Episode Six: A Sticky End…
Acting quickly, Edward again appointed three Marcher lords to command forces on the border while he fielded an even bigger army than for the previous war. Setting out again from Chester in early July, he headed for his damaged castle at Rhuddlan which would function as his operations base. But this time he wasn’t interested in submission or homage from Llywelyn. He was past caring about that. Instead he had bigger ideas. Now he intended to conquer the whole of Wales.
As before, a division of Edward’s army secured the vital crops on Anglesey, but this time the king went a step further. Shipping in hundreds of carpenters and materials including timber, rope and nails from Chester, he ordered a unique bridge of boats to be constructed that would link the island to the mainland and give his men access to Snowdonia from the rear. The rebels took refuge in the mountains they knew so well, but Edward was not about to give up.
The conflict went on for months. Even the archbishop of Canterbury’s intervention failed to bring about a negotiated settlement. Talks between Edward and Llywelyn conducted through his mediation were a resounding flop, and a reconciliation was now clearly beyond hope. The people of Snowdonia, Llywelyn said defiantly, “do not wish to do homage to a stranger, of whose language, manners and laws they are entirely ignorant”.
So amid more Welsh resistance and uprisings, Llywelyn left his brother in the North to strike out with his army southwards towards Builth to seek help. But either by chance or betrayal, the English were there, waiting for him, and on 11th December at a nearby place named Cilmeri, the ensuing battle saw Llywelyn meet his end. At first, no-one realised who he was, but when the bodies were checked in the aftermath of the fighting Llywelyn’s identity was finally revealed. The commander of the division sent a letter to Edward with the news of the prince’s death, along with his head, which was sent on to London to be displayed as a warning to any other would-be rebels.
Now after Dafydd for his treachery, Edward invaded Gwynedd in March 1283. Dafydd fled to the mountains and then hid out at his dead brother’s castle at Llanberis near Mount Snowdon. But it was all to no avail; he was captured and carted away to captivity to await his sentence. Edward felt that Dafydd’s level of betrayal warranted a new punishment, one befitting a turncoat who had committed high treason, the most heinous crime of all. After some creative thinking it was, therefore, Dafydd ap Gruffud who was the first person to be executed by hanging, drawing and quartering, the ultimate traitor’s death that was to be the go-to sentence for centuries to come.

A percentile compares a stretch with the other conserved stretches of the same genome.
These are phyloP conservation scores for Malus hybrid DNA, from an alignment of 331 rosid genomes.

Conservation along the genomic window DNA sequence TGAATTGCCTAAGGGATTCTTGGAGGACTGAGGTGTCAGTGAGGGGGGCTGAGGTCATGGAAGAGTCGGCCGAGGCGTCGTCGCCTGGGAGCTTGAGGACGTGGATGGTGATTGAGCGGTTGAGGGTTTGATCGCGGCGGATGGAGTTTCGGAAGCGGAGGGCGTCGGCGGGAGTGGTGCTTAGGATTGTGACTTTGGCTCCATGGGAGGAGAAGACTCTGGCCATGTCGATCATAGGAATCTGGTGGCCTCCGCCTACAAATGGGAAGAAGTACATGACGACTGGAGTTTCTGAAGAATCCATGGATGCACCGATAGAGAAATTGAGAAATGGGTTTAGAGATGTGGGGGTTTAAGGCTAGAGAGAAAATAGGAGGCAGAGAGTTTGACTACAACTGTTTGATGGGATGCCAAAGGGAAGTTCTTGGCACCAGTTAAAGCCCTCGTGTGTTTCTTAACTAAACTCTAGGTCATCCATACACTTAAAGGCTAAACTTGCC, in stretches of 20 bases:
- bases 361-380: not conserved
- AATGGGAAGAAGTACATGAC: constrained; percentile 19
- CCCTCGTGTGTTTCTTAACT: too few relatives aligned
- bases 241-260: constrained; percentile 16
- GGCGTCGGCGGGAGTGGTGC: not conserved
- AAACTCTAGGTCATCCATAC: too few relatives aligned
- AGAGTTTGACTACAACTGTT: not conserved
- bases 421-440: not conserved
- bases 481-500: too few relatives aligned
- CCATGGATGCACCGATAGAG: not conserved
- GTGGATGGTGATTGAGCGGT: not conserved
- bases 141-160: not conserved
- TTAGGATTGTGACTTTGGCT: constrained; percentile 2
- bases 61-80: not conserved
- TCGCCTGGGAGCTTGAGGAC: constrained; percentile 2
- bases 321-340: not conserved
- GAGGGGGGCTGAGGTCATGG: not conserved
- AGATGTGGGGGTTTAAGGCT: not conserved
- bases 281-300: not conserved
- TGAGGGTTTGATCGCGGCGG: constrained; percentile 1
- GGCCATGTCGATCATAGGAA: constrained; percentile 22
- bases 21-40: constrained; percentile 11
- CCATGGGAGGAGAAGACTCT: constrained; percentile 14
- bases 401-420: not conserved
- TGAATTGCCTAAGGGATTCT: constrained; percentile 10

After the defeat of the last of this troublesome dynasty, Edward ordered his master mason, Master James of St George, to build three new castles all at once. To be positioned 20 miles apart, the new fortresses would stamp the king’s permanent badge of ownership on the late prince’s northern territory. The locations chosen were Conwy, Caernarfon and Harlech, and these were all begun in 1283. The first two were not only to be castles, Edward instructed, but more ‘bastides’, this time surrounded by formidable defensive walls. The intention now was not only to subdue, but also to colonise the conquered Wales. The Welsh were cut out, allowed access inside the walls only to trade. The work began apace on the new castles, and the shape of North Wales, along with its population, began to be remodelled to a grand English design.
Finally Edward could rest assured that the Welsh had come under his full control. What he couldn’t have seen coming was that the people of Wales had one last trick up their sleeve…
Quest Update: A Bay of Mists
After the searing heat of Thursday, it had been raining when we set out today, making for much cooler and fresher conditions for a walk. After exploring the beautiful, misty landscape of Great Orme, we set off from Llandudno and headed along the coast to Conwy, passing the site of Deganwy, Henry III’s castle that Llywelyn had captured and destroyed prior to the Treaty of Montgomery. There’s nothing left now save a few rocks on the craggy hills the castle occupied, but these dramatic bumps in the land still cut a commanding presence over the surrounding area.
A haunting mist hung over the scenery, making the mouth of the Menai Straits look like a setting for Camelot, and as we rounded the headland and approached Conwy Bay, I caught sight of the next castle on the Quest: the magnificent edifice that is Conwy.
I can’t wait to delve into its stories and wander round it’s many walls and towers in what promises to be a wonderful castle questing day. But before I report on my findings, one more chapter of the story needs to be told…